In this article we will deal with one of the most common traumatic knee injuries in padel.
The menisci are two sheets of fibrocartilage that rest on the articular side of the tibia: the medial or inner meniscus is C-shaped and the lateral or outer meniscus is O-shaped. Their function is to assist joint congruence by forming an elastic cushion between the femur and tibia, which also cushions and absorbs loads passing through the knee joint.
The MECHANISM OF INJURY in padel is similar to other sports, with injury to the inner meniscus being more common than the outer meniscus. It occurs in two ways:
- Rotation of the knee with the leg supported in semi-flexion, which would generate a shear and a longitudinal or transverse break. For example, when we make a sudden movement of the knee changing direction on the court.
- Hyperextension or hyperflexion of the knee, causing a tear of the posterior or anterior rods. For example, when we try to make a low volley at the net and we lose balance in the support where the knee flexion is maximum.
SYMPTOMS would be very severe pain in the femorotibial joint interlining, joint effusion usually appearing within hours of injury and joint locking in some cases. Over time it is usually accompanied by disuse-induced quadriceps muscle hypotrophy due to ongoing pain.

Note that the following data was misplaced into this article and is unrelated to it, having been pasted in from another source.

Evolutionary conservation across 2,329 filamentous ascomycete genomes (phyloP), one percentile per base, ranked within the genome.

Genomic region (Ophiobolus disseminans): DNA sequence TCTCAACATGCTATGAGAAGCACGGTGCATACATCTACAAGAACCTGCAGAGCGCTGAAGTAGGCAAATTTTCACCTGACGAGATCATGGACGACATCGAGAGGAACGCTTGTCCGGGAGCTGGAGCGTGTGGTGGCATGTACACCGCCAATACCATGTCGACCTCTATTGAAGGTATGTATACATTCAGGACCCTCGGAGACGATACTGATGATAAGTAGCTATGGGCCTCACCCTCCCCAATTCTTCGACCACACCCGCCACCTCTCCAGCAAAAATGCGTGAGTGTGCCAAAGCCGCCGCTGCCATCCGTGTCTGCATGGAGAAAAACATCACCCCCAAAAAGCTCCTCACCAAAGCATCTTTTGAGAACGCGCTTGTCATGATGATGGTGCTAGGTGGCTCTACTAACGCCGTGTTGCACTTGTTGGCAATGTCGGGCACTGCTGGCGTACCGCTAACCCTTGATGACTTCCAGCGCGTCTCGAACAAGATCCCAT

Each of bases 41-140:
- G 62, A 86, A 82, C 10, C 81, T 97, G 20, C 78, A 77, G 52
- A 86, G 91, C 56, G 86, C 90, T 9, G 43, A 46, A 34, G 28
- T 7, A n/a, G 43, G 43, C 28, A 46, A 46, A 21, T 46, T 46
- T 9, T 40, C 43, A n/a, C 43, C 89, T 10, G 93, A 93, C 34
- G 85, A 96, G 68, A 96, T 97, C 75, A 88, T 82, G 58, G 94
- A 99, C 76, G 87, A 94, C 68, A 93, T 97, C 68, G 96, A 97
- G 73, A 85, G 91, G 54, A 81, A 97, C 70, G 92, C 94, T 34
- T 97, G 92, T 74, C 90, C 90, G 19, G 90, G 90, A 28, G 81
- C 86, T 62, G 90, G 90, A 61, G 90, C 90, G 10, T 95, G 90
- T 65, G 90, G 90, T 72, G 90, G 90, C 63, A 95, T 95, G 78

The DIAGNOSIS is fundamentally clinical, as a good examination would make it clear; but we normally rely on diagnostic imaging such as Magnetic Resonance Knee Imaging.
The initial TREATMENT would be sessions of 15-30 minutes to strengthen the quadriceps muscles, with isometric exercises and eccentric contractions, always applying cold after the sessions; the famous ‘bags of frozen peas’ are very useful as they adapt very well to the joint. It is advisable not to apply them directly to the skin to avoid a burn, so we will use a small towel. If the symptoms do not improve in 3 weeks, we should consider going to the operating theatre for a reparative arthroscopy. This can keep us off the courts for about a month and a half, as long as we carry out a good post-operative rehabilitation.